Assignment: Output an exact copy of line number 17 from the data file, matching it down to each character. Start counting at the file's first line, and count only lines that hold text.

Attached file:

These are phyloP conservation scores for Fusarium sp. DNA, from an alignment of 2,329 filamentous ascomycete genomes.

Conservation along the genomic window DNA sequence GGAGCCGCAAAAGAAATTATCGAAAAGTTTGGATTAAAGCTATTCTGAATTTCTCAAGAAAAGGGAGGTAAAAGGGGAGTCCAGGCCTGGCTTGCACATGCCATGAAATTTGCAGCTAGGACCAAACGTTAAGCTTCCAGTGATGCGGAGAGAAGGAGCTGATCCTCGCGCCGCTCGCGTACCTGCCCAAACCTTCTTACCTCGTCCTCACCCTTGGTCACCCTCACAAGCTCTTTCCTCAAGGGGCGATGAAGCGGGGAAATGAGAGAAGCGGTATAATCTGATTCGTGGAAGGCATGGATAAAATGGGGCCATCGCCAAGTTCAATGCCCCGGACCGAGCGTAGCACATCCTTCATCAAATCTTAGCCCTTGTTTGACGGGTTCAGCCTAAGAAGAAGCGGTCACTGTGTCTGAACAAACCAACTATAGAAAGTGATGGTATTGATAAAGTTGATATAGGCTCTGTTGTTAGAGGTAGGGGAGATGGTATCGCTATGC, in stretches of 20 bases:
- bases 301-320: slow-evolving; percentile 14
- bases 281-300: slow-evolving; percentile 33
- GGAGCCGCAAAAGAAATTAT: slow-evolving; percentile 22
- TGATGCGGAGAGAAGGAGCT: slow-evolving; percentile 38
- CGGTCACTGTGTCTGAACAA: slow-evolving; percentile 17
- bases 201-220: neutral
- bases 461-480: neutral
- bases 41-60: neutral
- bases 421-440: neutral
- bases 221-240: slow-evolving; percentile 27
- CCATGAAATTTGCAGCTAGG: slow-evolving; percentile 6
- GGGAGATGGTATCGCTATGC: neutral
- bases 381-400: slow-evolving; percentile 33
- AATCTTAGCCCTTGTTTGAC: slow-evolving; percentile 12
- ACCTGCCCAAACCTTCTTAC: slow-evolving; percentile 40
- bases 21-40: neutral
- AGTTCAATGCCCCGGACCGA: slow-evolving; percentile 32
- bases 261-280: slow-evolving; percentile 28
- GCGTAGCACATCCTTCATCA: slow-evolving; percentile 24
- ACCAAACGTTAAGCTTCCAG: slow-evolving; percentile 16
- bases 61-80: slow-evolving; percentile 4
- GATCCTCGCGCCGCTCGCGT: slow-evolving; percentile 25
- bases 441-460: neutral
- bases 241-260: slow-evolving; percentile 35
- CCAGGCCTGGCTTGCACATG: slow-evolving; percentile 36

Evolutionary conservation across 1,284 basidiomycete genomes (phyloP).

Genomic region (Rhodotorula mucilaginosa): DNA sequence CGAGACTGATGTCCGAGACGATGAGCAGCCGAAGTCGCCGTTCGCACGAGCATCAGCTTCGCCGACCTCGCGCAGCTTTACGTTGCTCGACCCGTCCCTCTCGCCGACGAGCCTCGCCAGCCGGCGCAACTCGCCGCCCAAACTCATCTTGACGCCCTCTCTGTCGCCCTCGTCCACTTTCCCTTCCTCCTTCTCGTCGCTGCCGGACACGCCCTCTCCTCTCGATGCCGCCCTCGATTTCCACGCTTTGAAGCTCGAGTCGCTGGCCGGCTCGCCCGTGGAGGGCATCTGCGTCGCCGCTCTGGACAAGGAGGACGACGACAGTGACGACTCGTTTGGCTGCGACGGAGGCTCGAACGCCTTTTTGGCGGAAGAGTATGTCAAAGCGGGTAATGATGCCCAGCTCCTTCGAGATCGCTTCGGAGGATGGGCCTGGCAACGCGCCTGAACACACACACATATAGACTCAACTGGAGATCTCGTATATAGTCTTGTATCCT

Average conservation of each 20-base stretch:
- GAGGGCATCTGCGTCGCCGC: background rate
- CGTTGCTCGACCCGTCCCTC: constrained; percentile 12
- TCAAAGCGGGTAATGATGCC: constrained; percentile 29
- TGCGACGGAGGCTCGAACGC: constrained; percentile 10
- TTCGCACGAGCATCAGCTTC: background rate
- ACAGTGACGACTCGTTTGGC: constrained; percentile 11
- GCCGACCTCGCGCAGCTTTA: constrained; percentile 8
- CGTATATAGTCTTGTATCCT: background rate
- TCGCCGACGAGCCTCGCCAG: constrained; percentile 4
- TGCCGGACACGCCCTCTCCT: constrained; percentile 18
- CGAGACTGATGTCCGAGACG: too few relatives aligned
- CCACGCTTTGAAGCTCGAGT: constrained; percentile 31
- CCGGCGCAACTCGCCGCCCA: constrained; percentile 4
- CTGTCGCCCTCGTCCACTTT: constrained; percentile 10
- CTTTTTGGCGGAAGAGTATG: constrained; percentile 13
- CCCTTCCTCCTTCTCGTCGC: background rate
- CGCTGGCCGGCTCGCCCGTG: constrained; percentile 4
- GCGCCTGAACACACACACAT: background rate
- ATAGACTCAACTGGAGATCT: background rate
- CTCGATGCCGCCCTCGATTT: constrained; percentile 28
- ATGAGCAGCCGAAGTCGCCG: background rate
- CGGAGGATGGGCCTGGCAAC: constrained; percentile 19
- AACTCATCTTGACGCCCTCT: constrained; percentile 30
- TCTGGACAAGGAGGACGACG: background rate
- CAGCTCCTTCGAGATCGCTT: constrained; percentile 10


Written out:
- ACCTGCCCAAACCTTCTTAC: slow-evolving; percentile 40